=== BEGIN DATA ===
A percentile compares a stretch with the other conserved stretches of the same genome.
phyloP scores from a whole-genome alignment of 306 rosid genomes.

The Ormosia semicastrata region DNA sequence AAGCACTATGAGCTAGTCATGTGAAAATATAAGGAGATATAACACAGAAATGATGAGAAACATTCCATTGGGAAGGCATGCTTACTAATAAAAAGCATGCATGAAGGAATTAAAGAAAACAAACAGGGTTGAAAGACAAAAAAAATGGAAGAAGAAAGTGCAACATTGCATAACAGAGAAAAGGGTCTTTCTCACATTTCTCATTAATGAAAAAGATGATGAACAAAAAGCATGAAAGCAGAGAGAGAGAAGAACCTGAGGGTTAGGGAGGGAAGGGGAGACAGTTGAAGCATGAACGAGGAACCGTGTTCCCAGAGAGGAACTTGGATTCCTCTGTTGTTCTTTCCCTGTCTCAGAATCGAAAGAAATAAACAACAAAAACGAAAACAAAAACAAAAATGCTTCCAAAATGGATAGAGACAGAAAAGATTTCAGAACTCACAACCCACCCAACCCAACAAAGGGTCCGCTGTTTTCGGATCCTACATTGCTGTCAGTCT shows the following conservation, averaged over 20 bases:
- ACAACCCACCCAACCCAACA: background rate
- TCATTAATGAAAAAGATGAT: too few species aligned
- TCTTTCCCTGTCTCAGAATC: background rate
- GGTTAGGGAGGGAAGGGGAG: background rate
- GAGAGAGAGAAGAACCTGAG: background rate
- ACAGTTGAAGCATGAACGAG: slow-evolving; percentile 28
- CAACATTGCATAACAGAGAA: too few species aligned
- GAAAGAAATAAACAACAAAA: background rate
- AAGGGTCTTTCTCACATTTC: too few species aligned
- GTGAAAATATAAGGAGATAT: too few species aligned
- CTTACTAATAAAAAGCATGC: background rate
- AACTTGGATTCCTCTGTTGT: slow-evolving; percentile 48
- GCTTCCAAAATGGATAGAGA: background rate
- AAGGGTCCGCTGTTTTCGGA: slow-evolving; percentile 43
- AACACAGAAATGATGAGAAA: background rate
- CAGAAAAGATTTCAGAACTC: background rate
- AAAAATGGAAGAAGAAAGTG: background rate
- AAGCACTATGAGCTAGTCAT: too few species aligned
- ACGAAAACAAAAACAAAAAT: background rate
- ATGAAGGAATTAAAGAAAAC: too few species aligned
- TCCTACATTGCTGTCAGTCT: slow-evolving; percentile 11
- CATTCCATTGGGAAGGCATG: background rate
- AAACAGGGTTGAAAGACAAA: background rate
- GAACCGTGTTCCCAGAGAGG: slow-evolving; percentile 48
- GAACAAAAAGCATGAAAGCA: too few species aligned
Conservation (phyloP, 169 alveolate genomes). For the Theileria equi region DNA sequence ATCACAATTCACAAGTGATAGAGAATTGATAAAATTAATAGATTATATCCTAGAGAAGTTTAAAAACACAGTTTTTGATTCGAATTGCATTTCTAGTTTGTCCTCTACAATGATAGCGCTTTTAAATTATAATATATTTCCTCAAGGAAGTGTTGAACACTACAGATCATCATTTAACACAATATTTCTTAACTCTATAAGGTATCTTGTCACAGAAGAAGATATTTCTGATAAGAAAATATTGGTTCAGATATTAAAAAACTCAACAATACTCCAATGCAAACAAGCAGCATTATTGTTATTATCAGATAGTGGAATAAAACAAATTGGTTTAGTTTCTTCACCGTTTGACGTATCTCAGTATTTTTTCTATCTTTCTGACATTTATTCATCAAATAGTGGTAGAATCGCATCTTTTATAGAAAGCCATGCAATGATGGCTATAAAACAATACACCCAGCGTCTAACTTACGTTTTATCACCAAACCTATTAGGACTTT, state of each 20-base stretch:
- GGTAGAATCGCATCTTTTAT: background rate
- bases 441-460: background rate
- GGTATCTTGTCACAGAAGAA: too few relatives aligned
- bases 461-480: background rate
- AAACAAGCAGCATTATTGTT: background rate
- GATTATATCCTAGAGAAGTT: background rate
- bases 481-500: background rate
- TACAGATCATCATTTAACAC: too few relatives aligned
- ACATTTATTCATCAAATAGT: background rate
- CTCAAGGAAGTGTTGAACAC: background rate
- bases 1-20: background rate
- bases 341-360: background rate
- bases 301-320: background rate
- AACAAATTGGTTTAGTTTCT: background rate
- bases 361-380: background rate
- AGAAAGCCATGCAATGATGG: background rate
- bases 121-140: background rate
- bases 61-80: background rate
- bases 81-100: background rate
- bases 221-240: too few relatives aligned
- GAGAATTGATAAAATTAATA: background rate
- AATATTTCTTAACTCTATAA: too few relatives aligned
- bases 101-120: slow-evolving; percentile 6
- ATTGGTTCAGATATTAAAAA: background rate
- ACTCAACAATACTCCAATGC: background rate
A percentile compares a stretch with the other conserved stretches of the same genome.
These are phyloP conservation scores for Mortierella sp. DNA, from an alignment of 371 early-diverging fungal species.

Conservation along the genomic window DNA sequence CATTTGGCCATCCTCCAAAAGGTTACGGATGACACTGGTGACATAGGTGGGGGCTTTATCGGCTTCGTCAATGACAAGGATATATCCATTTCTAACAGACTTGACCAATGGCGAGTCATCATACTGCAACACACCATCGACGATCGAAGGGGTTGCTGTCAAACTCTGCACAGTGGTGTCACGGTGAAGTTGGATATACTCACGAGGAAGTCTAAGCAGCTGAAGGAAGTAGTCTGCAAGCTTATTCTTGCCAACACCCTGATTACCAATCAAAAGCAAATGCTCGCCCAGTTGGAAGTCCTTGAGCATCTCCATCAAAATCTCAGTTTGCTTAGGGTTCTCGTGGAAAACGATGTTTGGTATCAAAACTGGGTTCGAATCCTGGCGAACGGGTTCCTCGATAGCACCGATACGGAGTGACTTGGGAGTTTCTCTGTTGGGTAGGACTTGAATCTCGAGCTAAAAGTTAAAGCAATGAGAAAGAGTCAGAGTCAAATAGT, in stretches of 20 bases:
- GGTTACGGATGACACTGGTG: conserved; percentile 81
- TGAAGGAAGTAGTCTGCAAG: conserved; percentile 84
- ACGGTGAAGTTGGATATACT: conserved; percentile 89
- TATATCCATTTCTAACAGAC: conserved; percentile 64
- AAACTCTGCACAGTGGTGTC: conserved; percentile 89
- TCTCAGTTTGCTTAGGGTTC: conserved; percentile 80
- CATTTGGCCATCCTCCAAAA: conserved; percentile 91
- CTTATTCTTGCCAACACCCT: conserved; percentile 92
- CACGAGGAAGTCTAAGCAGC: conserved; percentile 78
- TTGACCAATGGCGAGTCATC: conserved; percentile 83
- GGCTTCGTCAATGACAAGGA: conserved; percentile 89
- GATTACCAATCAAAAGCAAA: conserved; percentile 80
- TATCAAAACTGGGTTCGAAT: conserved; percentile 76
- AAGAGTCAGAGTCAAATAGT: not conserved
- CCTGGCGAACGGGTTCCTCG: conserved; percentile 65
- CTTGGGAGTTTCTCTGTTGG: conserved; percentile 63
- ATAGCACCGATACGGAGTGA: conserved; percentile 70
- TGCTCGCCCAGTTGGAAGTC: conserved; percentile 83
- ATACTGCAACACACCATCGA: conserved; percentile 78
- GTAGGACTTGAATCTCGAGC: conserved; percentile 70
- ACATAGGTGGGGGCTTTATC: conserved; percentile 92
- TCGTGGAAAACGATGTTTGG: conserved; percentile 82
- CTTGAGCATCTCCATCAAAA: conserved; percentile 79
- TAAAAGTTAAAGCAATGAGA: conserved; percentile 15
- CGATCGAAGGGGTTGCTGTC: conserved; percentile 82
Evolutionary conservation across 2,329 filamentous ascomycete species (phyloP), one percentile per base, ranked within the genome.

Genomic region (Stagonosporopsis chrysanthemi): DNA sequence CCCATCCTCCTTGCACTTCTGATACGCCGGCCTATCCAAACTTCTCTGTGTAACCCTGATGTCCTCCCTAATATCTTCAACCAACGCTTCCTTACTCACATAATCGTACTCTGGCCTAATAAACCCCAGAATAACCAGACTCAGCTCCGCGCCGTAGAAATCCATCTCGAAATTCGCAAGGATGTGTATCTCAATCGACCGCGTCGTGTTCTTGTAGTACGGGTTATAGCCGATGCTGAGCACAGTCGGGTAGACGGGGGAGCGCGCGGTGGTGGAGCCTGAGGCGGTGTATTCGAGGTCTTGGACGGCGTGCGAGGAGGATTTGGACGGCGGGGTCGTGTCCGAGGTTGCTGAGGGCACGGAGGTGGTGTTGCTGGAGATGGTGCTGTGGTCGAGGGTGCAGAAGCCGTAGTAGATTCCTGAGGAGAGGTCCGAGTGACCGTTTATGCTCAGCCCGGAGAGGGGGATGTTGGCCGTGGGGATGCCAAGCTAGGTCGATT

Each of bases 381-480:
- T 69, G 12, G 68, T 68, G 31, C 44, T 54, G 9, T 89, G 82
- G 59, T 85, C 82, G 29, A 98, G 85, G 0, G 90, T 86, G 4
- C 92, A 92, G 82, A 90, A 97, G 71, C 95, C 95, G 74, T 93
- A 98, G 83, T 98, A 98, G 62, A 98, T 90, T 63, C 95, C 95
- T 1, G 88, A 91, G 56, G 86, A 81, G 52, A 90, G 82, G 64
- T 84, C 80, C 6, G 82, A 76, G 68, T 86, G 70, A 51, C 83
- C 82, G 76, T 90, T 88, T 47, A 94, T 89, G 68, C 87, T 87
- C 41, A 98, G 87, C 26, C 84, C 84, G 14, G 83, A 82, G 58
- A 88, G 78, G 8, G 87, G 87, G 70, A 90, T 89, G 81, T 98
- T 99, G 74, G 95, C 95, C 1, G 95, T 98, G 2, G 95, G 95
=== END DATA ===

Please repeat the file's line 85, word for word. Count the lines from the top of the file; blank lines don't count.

Each of bases 381-480: